Personal: December 22 2002

Okay, I’m bundled up to the nines (?!*$!), feel like the Michelin man, look

like the Michelin Man, look like everyone else on this ship. Identikit.

Purple reversible fleecy jacket thing, huge overalls and coat with reflecty

strips, beige steel toecapped fur lined boots (nice), green heavy duty

moleskin trousers, thermals under all of this when it gets colder,gloves,

scarf and hat are still my own in a vague attempt to retain some

individuality. Won’t last though I’m sure. And for recreational gear? We’re

all wearing Ernest Shackleton polo shirts and jeans. A far flung cry from

the world of New York that occupies most of this website I’m sure. Back to

the days of not thinking at all before getting dressed in the morning.

Morning, afternoon, well, whenever you wake up really. Midday today I think

it was. But then, we were partying hard last night. Cabins small, bag

explosion, pity my cabin mates (those of you who know me, know). Random

socks in random pockets. Names written on every piece of clothing. Apple

pie and custard. Bad eighties music. This is school.

Just so you know it’s not all a deep spiritual journey into the last unexplored

wilderness. I mean it is, but it can’t be the whole time. It could be I guess,

but that would actually physically blow my mind into too many pieces to be healthy.

Still recovering from South Georgia I think. We left land

a week ago and boarded the ship a month ago. It’s been great. Yesterday, we

finally crossed the Antarctic Circle. Amazing. A great thick red line painted

across the icebergs with "Welcome to Antarctica" embellished in the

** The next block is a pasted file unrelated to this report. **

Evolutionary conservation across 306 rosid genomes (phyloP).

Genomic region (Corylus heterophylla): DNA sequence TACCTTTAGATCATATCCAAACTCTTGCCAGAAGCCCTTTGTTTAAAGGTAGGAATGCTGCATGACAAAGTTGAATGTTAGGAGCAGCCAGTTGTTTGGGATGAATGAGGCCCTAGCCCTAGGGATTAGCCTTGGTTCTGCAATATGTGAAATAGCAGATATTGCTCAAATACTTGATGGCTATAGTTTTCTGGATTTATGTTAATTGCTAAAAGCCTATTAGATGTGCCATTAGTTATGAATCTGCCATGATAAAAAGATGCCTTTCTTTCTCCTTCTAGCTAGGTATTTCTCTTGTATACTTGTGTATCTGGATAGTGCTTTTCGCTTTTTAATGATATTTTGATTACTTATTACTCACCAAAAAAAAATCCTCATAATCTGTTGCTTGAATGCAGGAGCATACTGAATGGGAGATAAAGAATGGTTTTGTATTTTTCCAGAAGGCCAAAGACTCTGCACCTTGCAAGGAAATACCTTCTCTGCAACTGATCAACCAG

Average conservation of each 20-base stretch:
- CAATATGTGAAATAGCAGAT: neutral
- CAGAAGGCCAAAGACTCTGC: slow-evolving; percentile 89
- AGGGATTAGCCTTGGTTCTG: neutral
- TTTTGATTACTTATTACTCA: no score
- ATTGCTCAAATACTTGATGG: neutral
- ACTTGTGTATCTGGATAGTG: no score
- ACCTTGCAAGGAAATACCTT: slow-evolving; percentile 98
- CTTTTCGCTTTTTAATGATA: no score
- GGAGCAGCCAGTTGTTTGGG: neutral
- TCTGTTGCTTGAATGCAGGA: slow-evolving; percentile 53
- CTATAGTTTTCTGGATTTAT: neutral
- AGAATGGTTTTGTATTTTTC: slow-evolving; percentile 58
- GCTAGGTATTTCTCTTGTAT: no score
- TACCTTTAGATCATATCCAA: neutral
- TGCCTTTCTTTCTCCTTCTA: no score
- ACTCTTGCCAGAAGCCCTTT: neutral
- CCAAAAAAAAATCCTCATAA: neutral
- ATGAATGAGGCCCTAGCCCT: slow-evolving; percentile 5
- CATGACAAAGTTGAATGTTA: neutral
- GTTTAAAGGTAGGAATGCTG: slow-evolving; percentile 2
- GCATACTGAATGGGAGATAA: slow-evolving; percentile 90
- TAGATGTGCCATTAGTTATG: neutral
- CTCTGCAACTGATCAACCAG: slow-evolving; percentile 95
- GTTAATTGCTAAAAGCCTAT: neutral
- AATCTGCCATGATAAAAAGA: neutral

walls. We’ve crossed a ‘polynya’ too which deserves a mention because it truly

is a wonderful word. Affectionately called Pollyanna by those who know her.

A polynya is a huge area of open water that is surrounded by sea ice. So munch,

munch, munch, through the ice for days and suddenly, it’s like being in the

open sea again. Bizarre. Rocky ship, no ice for as far as the eye can see. The

occasional berg ofcourse though. Like being sent back to two weeks ago! We’ve

been probing the sea here too..throwing ‘XBTs’ off the back of the ship to get

temperature/depth profiles. Think there might be a few pics on the latest Shackleton

diary page

so have a look at them, makes it look like I’ve been ever so busy on the ship…there’s

even a pic of us circuit training on the after deck!

So what have I been seeing lately? Ice, ice, ice. Floating ice. Ice

floating. Bergs, ice, thick viscous ocean with ice floes floating on it.

It’s magnificent. Not too much wildlife..this will probably increase again

as we approach more solid land/semi- permanent ice. Did I say we saw a

whale after leaving S Georgia? Two of them. Seems like months ago!

The nights are also like day now, there is a vague darkish period around

9pm but the sun hasn’t been seen setting for a while. Magnificent long,

long (hours long) sunsets are a thing of previous latitudes. And next to